A woman who was diagnosed with lymphedema in her legs when she was just 12 years old says she spent decades hiding away from people – while undergoing more than 10 surgeries to try and reduce the swelling in her legs.
Monique Samuels, 35, from Atlanta, Georgia was diagnosed with lymphedema, also known as lymphatic obstruction, as a child; the condition causes excess fluid to collect in tissues, prompting swelling and edema in the legs.
It also causes the professional organizer and master’s student pain in her joints.
Proud: Monique Samuels, 35, was diagnosed with lymphedema – which causes severe swelling in the legs – at age 12, and has only recently found the confidence to bare her limbs in public
Agony: The Atlanta native discovered she had the condition when she sprained her ankle as a tween, and from there it continued to become more severe
Difficult: Monique says she spent years isolating herself from the world for fear of what people might say about her appearance
As a consequence, Monique has undergone numerous surgeries to help improve her condition, as well as getting manual lymph drainage therapy every year to help reduce the size of her legs.
Sadly, there is no cure for her lymphedema, meaning that Monique will have to live with the condition for the rest of her life.
For years, Monique isolated herself from others to avoid stares and comments, feeling self-conscious about her appearance.
‘When I was 12, I sprained my ankle, and shortly after, my right foot and leg started to swell up,’ Monique told Jam Press.
‘After going to several hospitals, I was referred to Lerner Lymphedema Center by an ER resident and that is where I was diagnosed – after about six months of hospital stays, MRI scans, blood tests and ultrasounds.
‘I was very self-conscious about my appearance once the condition developed… no one was ever unkind to my face but I would hear things from others or just stares from people in public.
‘I used to stay away from going out or doing certain things to avoid stares or feeling like I was dependent on others for help, when my legs were at their biggest.
‘A lot of the time, I had to roll my legs in wraps and it just took away from any fun I wanted to have.
Throwback: Before being diagnosed with the condition, Monique was a happy and confident little girl, however after she began developing lymphedema that all changed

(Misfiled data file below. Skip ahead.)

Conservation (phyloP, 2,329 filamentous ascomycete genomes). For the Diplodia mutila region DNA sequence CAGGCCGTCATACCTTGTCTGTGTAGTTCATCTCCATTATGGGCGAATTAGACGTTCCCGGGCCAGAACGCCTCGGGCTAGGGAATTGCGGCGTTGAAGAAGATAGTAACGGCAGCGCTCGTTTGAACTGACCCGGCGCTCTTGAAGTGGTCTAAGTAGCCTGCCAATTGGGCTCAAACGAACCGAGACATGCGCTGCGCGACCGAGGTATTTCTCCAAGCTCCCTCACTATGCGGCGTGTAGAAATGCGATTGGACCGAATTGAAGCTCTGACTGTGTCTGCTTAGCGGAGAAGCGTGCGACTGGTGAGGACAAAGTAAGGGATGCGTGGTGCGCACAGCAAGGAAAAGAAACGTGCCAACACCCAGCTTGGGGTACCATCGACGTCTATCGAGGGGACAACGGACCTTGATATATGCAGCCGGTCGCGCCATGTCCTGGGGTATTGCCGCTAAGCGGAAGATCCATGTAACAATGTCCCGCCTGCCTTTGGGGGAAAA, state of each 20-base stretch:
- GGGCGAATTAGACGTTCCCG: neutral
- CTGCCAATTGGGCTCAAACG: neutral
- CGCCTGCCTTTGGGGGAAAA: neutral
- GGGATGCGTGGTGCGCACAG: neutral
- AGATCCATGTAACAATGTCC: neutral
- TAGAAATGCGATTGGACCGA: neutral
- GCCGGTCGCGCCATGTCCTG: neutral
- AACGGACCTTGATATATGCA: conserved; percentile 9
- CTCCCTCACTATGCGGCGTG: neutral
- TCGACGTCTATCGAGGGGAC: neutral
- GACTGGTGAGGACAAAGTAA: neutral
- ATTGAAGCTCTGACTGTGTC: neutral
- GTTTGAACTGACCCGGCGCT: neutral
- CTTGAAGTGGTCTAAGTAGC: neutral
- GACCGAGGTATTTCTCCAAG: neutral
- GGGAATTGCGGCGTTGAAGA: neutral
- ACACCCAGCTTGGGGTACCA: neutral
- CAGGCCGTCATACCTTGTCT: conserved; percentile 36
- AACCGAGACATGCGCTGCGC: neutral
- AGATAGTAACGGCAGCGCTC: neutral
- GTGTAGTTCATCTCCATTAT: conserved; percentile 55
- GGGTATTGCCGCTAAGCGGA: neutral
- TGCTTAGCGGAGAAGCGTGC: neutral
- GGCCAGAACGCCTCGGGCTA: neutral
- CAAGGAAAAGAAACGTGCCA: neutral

Fear: ‘I used to stay away from going out or doing certain things to avoid stares,’ Monique (pictured before her lymphedema diagnosis) said
Symptoms: Initially, Monique (pictured left at age 17 and right at age 18) only experienced minor swelling, however her legs continued to grow over the years
‘I let the condition control my life and my decisions.
‘I used to base all my life choices on how it would affect my legs or limit myself because of it.’
The lymphedema particularly affected Monique when she was a teenager, as she stopped participating in sports like track, field, and swimming as she felt insecure about her body.
The rare condition also caused frequent cellulitis, a potentially serious bacterial skin infection that causes the skin to become swollen and red.
As a result, Monique was often sick, sometimes to the point of being hospitalized.
However, she says the hardest part of her condition was the constant self-imposed isolation.
After years of suffering alone, Monique decided that enough was enough – and got to work improving her self-confidence.
She said: ‘I was just tired of being sick and tired.
‘It took time but I was happy to push through that thought process by doing life coaching.
‘I used to always get comments from people saying that I was pretty but my legs were so big, and it used to bother me when I was younger but now I know I’m beautiful because of my legs.
Painful: Monique’s condition caused a bacterial infection called cellulitis, which can be deadly, and she regularly had to seek hospital treatment for it, and have her legs bandaged up
Difficulty: ‘A lot of the time, I had to roll my legs in wraps and it just took away from any fun I wanted to have,’ she explained
Proud: Now, Monique says she refuses to be limited by her condition – and she even candidly documents her struggle with lymphedema on Instagram and YouTube
‘There is so much more to me than my condition, I’m proud of who I am and who I am becoming.’
Monique even started documenting her life with lymphedema on Instagram and has received lots of support from her followers.
She added: ‘There are so many supportive people out there.
‘It always warms my heart to read my comments, there are millions of people like me out there and even if their condition is not the same, they too can relate to hiding who you are and everyday struggles.
‘I used to think the only people with lymphedema were old white women, because that is all I saw on manuals, brochures and videos.
‘Then, when social media grew and hashtags became a thing; I saw so many people living with it that it made me feel a part of a larger community of men and women, young and old, of all races and backgrounds.
‘You have the power to live the life you want, we are all a choice away from something different, so if you want something else, choose that! Be brave.’
Monique also runs a YouTube page called Chronicallymoni, where she regularly shares details about her life and surgery updates.